Column Swallower – Amuse-bouche #4 (Dennis Aubrey)

PJ and I have decided to do a series of posts, perhaps once a week, featuring an amuse-bouche, a bite-sized appetizer to whet the appetite of diners. Each of these will explore a single interesting feature of medieval architecture or sculpture.

We’ve seen ample evidence of the imagination of the Romanesque sculptors, but one of our favorites is the Column Swallower, known in French as the engoulant. According to the limited research that I’ve been able to find on the subject, they are found mostly in the Aquitaine and in England. This example is from the Église Saint-Nicolas in the Vienne town of Civray

"Column Swallower" at Église Saint-Nicolas, Civray (Vienne)

“Column Swallower” at Église Saint-Nicolas, Civray (Vienne)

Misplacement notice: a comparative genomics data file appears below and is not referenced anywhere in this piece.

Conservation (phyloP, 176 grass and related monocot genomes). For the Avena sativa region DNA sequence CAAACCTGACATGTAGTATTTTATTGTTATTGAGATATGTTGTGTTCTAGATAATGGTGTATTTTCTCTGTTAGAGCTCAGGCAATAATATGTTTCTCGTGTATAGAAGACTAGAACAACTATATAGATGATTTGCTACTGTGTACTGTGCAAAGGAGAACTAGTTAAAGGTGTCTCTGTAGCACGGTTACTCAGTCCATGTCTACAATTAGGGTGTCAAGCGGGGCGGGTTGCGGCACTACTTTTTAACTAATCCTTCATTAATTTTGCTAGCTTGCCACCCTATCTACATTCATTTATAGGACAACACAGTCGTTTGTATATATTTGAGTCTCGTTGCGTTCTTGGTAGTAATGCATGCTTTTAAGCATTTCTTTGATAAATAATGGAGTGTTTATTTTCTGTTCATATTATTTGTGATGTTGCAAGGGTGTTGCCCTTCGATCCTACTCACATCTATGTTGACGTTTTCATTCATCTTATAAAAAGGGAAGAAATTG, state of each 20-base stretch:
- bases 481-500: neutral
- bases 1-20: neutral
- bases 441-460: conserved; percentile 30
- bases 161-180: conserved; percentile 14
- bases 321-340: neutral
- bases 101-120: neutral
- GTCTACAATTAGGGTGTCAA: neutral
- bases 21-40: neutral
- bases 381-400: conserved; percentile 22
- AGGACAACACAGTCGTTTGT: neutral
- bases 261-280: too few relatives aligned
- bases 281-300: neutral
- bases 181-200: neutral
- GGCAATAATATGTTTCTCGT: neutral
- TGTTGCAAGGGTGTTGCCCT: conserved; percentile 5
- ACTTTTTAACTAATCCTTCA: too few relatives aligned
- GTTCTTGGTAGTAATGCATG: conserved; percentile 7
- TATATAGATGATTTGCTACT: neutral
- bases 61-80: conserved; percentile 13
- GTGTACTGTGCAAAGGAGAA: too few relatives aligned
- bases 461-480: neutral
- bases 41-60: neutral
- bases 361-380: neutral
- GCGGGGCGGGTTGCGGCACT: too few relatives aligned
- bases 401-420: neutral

These clever figures serve as capitals, usually, and are among the many apotropaic figures found in medieval churches. Some French observers believe that the figures represent the dangers that threaten the building, which reflect the dangers that threaten the Church itself. Some observers also believe that the creatures are not swallowing, but spewing, the columns. Whatever the purpose, they demonstrate the free-ranging imagination of the medieval sculptor.

To see other amuse-bouches, follow this link.

6 responses to “Column Swallower – Amuse-bouche #4 (Dennis Aubrey)

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